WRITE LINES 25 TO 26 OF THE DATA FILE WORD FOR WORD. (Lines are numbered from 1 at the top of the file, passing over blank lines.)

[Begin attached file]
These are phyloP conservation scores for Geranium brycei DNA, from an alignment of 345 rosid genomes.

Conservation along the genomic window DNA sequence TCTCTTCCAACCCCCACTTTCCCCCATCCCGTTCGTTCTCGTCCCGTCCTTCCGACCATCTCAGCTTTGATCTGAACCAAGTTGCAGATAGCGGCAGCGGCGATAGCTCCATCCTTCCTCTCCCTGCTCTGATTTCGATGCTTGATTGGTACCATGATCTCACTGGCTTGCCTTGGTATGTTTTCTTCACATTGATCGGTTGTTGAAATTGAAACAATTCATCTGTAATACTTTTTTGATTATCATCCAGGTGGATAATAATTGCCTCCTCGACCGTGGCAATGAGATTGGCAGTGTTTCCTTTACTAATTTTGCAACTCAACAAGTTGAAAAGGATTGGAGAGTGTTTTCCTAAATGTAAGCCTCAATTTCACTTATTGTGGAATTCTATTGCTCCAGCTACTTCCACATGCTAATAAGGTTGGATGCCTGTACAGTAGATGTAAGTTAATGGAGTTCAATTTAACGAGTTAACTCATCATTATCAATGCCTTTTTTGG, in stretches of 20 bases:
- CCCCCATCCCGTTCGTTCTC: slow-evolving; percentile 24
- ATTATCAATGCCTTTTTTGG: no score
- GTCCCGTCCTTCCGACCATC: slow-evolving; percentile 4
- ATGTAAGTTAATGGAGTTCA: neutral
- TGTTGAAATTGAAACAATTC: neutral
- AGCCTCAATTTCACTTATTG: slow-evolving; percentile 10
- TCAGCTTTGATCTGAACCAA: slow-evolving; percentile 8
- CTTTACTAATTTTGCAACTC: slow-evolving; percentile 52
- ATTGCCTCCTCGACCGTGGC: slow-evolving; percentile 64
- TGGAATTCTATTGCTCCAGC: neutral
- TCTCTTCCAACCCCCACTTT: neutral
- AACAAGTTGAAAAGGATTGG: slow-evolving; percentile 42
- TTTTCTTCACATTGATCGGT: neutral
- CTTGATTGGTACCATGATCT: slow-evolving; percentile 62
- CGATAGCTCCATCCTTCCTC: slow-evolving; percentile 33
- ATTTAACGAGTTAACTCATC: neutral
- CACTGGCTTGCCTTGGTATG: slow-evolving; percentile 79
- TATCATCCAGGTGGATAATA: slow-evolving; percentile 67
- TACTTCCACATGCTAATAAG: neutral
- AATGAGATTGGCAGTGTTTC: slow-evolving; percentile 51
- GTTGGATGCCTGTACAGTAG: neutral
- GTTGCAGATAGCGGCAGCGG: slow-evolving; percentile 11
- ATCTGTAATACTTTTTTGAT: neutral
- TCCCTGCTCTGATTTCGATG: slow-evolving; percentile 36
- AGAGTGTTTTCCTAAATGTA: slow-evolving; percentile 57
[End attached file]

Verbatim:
- ATCTGTAATACTTTTTTGAT: neutral
- TCCCTGCTCTGATTTCGATG: slow-evolving; percentile 36